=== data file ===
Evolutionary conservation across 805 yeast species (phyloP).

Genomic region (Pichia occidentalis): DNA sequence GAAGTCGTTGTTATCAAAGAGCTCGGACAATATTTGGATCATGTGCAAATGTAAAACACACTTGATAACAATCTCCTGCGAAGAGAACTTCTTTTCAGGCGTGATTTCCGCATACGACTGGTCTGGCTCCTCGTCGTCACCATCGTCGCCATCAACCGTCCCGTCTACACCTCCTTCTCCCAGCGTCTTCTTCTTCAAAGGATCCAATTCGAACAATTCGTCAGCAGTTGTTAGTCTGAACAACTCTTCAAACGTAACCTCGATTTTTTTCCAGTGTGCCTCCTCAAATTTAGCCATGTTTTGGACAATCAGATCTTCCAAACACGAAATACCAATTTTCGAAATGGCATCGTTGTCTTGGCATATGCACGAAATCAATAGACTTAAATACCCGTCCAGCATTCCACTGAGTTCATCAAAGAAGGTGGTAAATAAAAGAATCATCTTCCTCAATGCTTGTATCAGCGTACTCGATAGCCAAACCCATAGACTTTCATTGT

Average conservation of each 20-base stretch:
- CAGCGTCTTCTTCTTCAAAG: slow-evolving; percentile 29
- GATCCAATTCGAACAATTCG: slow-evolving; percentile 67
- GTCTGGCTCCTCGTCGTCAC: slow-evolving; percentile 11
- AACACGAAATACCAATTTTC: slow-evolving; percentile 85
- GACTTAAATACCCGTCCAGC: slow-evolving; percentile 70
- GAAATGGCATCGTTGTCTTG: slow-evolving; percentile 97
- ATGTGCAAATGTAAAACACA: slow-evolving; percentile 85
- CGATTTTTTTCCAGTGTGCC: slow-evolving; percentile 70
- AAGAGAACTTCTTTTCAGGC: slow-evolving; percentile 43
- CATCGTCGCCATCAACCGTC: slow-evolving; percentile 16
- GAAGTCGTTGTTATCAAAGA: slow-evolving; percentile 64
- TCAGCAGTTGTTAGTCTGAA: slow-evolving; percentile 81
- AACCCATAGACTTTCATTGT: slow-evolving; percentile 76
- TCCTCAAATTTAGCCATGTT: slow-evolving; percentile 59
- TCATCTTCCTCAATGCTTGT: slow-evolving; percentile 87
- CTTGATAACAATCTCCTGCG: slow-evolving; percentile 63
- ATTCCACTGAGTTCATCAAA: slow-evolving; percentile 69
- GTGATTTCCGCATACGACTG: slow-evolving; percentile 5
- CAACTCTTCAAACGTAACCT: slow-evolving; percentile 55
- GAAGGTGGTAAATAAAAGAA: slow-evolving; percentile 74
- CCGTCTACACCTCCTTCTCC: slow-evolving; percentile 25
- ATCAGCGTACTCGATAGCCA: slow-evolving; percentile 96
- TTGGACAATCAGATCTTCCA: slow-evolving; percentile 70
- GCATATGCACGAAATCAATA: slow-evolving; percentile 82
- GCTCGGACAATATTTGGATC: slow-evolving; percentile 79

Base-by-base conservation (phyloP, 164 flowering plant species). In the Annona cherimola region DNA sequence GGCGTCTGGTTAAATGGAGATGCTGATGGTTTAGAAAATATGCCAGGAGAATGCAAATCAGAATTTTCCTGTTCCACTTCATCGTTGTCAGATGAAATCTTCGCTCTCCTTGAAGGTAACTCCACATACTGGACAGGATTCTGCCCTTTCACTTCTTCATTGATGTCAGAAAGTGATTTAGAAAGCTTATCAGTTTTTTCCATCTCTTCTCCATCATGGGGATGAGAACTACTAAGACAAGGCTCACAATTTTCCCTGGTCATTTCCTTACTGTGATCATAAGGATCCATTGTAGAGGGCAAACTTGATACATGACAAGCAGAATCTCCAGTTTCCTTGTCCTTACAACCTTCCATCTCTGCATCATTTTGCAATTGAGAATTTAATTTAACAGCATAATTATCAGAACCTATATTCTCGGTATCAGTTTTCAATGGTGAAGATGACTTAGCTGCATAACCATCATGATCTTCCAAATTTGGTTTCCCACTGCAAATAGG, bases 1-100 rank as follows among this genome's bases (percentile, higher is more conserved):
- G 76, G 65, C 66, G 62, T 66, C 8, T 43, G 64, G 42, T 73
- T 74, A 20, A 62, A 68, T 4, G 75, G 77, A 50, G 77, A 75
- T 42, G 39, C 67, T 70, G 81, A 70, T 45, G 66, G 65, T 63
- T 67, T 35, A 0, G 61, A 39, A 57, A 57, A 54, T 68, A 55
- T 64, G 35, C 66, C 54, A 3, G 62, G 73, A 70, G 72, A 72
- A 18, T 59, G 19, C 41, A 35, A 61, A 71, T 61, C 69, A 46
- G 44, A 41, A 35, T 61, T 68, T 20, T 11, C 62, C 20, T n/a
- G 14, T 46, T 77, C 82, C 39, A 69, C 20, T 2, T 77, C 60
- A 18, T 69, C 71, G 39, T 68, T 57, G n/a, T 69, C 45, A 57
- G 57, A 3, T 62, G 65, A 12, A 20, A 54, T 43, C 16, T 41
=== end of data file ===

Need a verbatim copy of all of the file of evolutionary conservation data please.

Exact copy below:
Evolutionary conservation across 805 yeast species (phyloP).

Genomic region (Pichia occidentalis): DNA sequence GAAGTCGTTGTTATCAAAGAGCTCGGACAATATTTGGATCATGTGCAAATGTAAAACACACTTGATAACAATCTCCTGCGAAGAGAACTTCTTTTCAGGCGTGATTTCCGCATACGACTGGTCTGGCTCCTCGTCGTCACCATCGTCGCCATCAACCGTCCCGTCTACACCTCCTTCTCCCAGCGTCTTCTTCTTCAAAGGATCCAATTCGAACAATTCGTCAGCAGTTGTTAGTCTGAACAACTCTTCAAACGTAACCTCGATTTTTTTCCAGTGTGCCTCCTCAAATTTAGCCATGTTTTGGACAATCAGATCTTCCAAACACGAAATACCAATTTTCGAAATGGCATCGTTGTCTTGGCATATGCACGAAATCAATAGACTTAAATACCCGTCCAGCATTCCACTGAGTTCATCAAAGAAGGTGGTAAATAAAAGAATCATCTTCCTCAATGCTTGTATCAGCGTACTCGATAGCCAAACCCATAGACTTTCATTGT

Average conservation of each 20-base stretch:
- CAGCGTCTTCTTCTTCAAAG: slow-evolving; percentile 29
- GATCCAATTCGAACAATTCG: slow-evolving; percentile 67
- GTCTGGCTCCTCGTCGTCAC: slow-evolving; percentile 11
- AACACGAAATACCAATTTTC: slow-evolving; percentile 85
- GACTTAAATACCCGTCCAGC: slow-evolving; percentile 70
- GAAATGGCATCGTTGTCTTG: slow-evolving; percentile 97
- ATGTGCAAATGTAAAACACA: slow-evolving; percentile 85
- CGATTTTTTTCCAGTGTGCC: slow-evolving; percentile 70
- AAGAGAACTTCTTTTCAGGC: slow-evolving; percentile 43
- CATCGTCGCCATCAACCGTC: slow-evolving; percentile 16
- GAAGTCGTTGTTATCAAAGA: slow-evolving; percentile 64
- TCAGCAGTTGTTAGTCTGAA: slow-evolving; percentile 81
- AACCCATAGACTTTCATTGT: slow-evolving; percentile 76
- TCCTCAAATTTAGCCATGTT: slow-evolving; percentile 59
- TCATCTTCCTCAATGCTTGT: slow-evolving; percentile 87
- CTTGATAACAATCTCCTGCG: slow-evolving; percentile 63
- ATTCCACTGAGTTCATCAAA: slow-evolving; percentile 69
- GTGATTTCCGCATACGACTG: slow-evolving; percentile 5
- CAACTCTTCAAACGTAACCT: slow-evolving; percentile 55
- GAAGGTGGTAAATAAAAGAA: slow-evolving; percentile 74
- CCGTCTACACCTCCTTCTCC: slow-evolving; percentile 25
- ATCAGCGTACTCGATAGCCA: slow-evolving; percentile 96
- TTGGACAATCAGATCTTCCA: slow-evolving; percentile 70
- GCATATGCACGAAATCAATA: slow-evolving; percentile 82
- GCTCGGACAATATTTGGATC: slow-evolving; percentile 79

Base-by-base conservation (phyloP, 164 flowering plant species). In the Annona cherimola region DNA sequence GGCGTCTGGTTAAATGGAGATGCTGATGGTTTAGAAAATATGCCAGGAGAATGCAAATCAGAATTTTCCTGTTCCACTTCATCGTTGTCAGATGAAATCTTCGCTCTCCTTGAAGGTAACTCCACATACTGGACAGGATTCTGCCCTTTCACTTCTTCATTGATGTCAGAAAGTGATTTAGAAAGCTTATCAGTTTTTTCCATCTCTTCTCCATCATGGGGATGAGAACTACTAAGACAAGGCTCACAATTTTCCCTGGTCATTTCCTTACTGTGATCATAAGGATCCATTGTAGAGGGCAAACTTGATACATGACAAGCAGAATCTCCAGTTTCCTTGTCCTTACAACCTTCCATCTCTGCATCATTTTGCAATTGAGAATTTAATTTAACAGCATAATTATCAGAACCTATATTCTCGGTATCAGTTTTCAATGGTGAAGATGACTTAGCTGCATAACCATCATGATCTTCCAAATTTGGTTTCCCACTGCAAATAGG, bases 1-100 rank as follows among this genome's bases (percentile, higher is more conserved):
- G 76, G 65, C 66, G 62, T 66, C 8, T 43, G 64, G 42, T 73
- T 74, A 20, A 62, A 68, T 4, G 75, G 77, A 50, G 77, A 75
- T 42, G 39, C 67, T 70, G 81, A 70, T 45, G 66, G 65, T 63
- T 67, T 35, A 0, G 61, A 39, A 57, A 57, A 54, T 68, A 55
- T 64, G 35, C 66, C 54, A 3, G 62, G 73, A 70, G 72, A 72
- A 18, T 59, G 19, C 41, A 35, A 61, A 71, T 61, C 69, A 46
- G 44, A 41, A 35, T 61, T 68, T 20, T 11, C 62, C 20, T n/a
- G 14, T 46, T 77, C 82, C 39, A 69, C 20, T 2, T 77, C 60
- A 18, T 69, C 71, G 39, T 68, T 57, G n/a, T 69, C 45, A 57
- G 57, A 3, T 62, G 65, A 12, A 20, A 54, T 43, C 16, T 41